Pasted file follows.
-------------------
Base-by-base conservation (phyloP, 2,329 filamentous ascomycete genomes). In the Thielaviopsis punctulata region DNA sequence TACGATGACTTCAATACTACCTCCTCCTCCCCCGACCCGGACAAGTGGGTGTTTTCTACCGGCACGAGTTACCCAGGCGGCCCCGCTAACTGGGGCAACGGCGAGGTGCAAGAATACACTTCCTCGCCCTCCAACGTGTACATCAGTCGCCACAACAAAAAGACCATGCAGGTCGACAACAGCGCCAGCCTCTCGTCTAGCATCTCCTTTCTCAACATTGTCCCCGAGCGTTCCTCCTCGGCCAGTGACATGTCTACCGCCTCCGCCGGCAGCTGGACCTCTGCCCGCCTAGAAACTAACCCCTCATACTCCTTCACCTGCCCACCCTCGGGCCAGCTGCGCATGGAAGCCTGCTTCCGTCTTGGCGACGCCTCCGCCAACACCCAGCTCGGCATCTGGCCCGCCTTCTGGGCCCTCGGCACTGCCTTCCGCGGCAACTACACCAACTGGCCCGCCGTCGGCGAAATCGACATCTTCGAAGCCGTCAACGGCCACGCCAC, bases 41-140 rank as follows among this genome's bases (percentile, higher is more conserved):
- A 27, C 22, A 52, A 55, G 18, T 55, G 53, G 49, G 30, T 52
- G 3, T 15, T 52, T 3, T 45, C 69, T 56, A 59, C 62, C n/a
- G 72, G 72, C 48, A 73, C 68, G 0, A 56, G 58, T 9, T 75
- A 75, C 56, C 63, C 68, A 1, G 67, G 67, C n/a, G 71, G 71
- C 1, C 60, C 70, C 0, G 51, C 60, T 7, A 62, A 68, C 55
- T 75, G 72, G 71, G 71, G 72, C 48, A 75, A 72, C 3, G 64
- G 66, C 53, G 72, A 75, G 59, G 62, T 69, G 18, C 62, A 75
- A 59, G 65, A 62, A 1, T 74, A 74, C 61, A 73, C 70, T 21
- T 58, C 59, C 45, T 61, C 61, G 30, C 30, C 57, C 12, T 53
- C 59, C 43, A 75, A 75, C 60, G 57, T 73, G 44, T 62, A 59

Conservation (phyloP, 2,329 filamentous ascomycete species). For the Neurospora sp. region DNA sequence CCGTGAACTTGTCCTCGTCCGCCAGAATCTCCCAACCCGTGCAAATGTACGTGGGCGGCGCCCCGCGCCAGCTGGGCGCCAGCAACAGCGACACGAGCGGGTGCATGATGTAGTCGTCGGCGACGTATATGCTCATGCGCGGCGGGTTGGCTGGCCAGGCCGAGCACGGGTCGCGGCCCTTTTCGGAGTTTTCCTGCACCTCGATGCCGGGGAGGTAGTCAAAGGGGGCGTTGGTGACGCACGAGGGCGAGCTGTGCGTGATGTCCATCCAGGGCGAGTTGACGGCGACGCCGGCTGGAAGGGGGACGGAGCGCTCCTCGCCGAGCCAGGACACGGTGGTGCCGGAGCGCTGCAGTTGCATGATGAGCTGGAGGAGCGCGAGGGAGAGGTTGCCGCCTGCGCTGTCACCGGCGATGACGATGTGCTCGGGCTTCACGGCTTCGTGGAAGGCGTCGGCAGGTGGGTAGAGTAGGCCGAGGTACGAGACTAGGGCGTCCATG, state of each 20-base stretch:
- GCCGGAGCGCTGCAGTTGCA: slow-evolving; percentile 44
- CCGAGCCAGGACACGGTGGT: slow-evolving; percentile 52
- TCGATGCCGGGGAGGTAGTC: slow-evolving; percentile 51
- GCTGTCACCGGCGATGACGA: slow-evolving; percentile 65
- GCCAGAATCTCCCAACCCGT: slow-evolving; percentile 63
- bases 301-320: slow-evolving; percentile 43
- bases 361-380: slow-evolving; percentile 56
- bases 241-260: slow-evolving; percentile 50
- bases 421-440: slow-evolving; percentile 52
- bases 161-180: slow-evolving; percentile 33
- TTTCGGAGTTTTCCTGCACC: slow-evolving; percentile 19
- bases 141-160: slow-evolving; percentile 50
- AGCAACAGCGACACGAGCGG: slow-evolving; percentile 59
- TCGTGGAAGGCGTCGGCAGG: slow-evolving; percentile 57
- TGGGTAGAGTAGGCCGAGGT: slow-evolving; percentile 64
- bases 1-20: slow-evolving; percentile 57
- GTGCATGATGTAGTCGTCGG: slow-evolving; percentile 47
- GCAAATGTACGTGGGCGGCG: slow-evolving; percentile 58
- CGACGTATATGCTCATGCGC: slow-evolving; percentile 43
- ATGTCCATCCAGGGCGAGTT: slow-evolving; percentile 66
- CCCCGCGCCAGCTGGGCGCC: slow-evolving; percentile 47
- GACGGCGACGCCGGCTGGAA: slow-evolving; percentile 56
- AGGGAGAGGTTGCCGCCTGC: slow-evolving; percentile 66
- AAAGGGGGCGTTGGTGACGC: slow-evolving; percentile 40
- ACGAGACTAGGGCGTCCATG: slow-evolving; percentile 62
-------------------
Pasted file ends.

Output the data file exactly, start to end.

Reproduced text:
Base-by-base conservation (phyloP, 2,329 filamentous ascomycete genomes). In the Thielaviopsis punctulata region DNA sequence TACGATGACTTCAATACTACCTCCTCCTCCCCCGACCCGGACAAGTGGGTGTTTTCTACCGGCACGAGTTACCCAGGCGGCCCCGCTAACTGGGGCAACGGCGAGGTGCAAGAATACACTTCCTCGCCCTCCAACGTGTACATCAGTCGCCACAACAAAAAGACCATGCAGGTCGACAACAGCGCCAGCCTCTCGTCTAGCATCTCCTTTCTCAACATTGTCCCCGAGCGTTCCTCCTCGGCCAGTGACATGTCTACCGCCTCCGCCGGCAGCTGGACCTCTGCCCGCCTAGAAACTAACCCCTCATACTCCTTCACCTGCCCACCCTCGGGCCAGCTGCGCATGGAAGCCTGCTTCCGTCTTGGCGACGCCTCCGCCAACACCCAGCTCGGCATCTGGCCCGCCTTCTGGGCCCTCGGCACTGCCTTCCGCGGCAACTACACCAACTGGCCCGCCGTCGGCGAAATCGACATCTTCGAAGCCGTCAACGGCCACGCCAC, bases 41-140 rank as follows among this genome's bases (percentile, higher is more conserved):
- A 27, C 22, A 52, A 55, G 18, T 55, G 53, G 49, G 30, T 52
- G 3, T 15, T 52, T 3, T 45, C 69, T 56, A 59, C 62, C n/a
- G 72, G 72, C 48, A 73, C 68, G 0, A 56, G 58, T 9, T 75
- A 75, C 56, C 63, C 68, A 1, G 67, G 67, C n/a, G 71, G 71
- C 1, C 60, C 70, C 0, G 51, C 60, T 7, A 62, A 68, C 55
- T 75, G 72, G 71, G 71, G 72, C 48, A 75, A 72, C 3, G 64
- G 66, C 53, G 72, A 75, G 59, G 62, T 69, G 18, C 62, A 75
- A 59, G 65, A 62, A 1, T 74, A 74, C 61, A 73, C 70, T 21
- T 58, C 59, C 45, T 61, C 61, G 30, C 30, C 57, C 12, T 53
- C 59, C 43, A 75, A 75, C 60, G 57, T 73, G 44, T 62, A 59

Conservation (phyloP, 2,329 filamentous ascomycete species). For the Neurospora sp. region DNA sequence CCGTGAACTTGTCCTCGTCCGCCAGAATCTCCCAACCCGTGCAAATGTACGTGGGCGGCGCCCCGCGCCAGCTGGGCGCCAGCAACAGCGACACGAGCGGGTGCATGATGTAGTCGTCGGCGACGTATATGCTCATGCGCGGCGGGTTGGCTGGCCAGGCCGAGCACGGGTCGCGGCCCTTTTCGGAGTTTTCCTGCACCTCGATGCCGGGGAGGTAGTCAAAGGGGGCGTTGGTGACGCACGAGGGCGAGCTGTGCGTGATGTCCATCCAGGGCGAGTTGACGGCGACGCCGGCTGGAAGGGGGACGGAGCGCTCCTCGCCGAGCCAGGACACGGTGGTGCCGGAGCGCTGCAGTTGCATGATGAGCTGGAGGAGCGCGAGGGAGAGGTTGCCGCCTGCGCTGTCACCGGCGATGACGATGTGCTCGGGCTTCACGGCTTCGTGGAAGGCGTCGGCAGGTGGGTAGAGTAGGCCGAGGTACGAGACTAGGGCGTCCATG, state of each 20-base stretch:
- GCCGGAGCGCTGCAGTTGCA: slow-evolving; percentile 44
- CCGAGCCAGGACACGGTGGT: slow-evolving; percentile 52
- TCGATGCCGGGGAGGTAGTC: slow-evolving; percentile 51
- GCTGTCACCGGCGATGACGA: slow-evolving; percentile 65
- GCCAGAATCTCCCAACCCGT: slow-evolving; percentile 63
- bases 301-320: slow-evolving; percentile 43
- bases 361-380: slow-evolving; percentile 56
- bases 241-260: slow-evolving; percentile 50
- bases 421-440: slow-evolving; percentile 52
- bases 161-180: slow-evolving; percentile 33
- TTTCGGAGTTTTCCTGCACC: slow-evolving; percentile 19
- bases 141-160: slow-evolving; percentile 50
- AGCAACAGCGACACGAGCGG: slow-evolving; percentile 59
- TCGTGGAAGGCGTCGGCAGG: slow-evolving; percentile 57
- TGGGTAGAGTAGGCCGAGGT: slow-evolving; percentile 64
- bases 1-20: slow-evolving; percentile 57
- GTGCATGATGTAGTCGTCGG: slow-evolving; percentile 47
- GCAAATGTACGTGGGCGGCG: slow-evolving; percentile 58
- CGACGTATATGCTCATGCGC: slow-evolving; percentile 43
- ATGTCCATCCAGGGCGAGTT: slow-evolving; percentile 66
- CCCCGCGCCAGCTGGGCGCC: slow-evolving; percentile 47
- GACGGCGACGCCGGCTGGAA: slow-evolving; percentile 56
- AGGGAGAGGTTGCCGCCTGC: slow-evolving; percentile 66
- AAAGGGGGCGTTGGTGACGC: slow-evolving; percentile 40
- ACGAGACTAGGGCGTCCATG: slow-evolving; percentile 62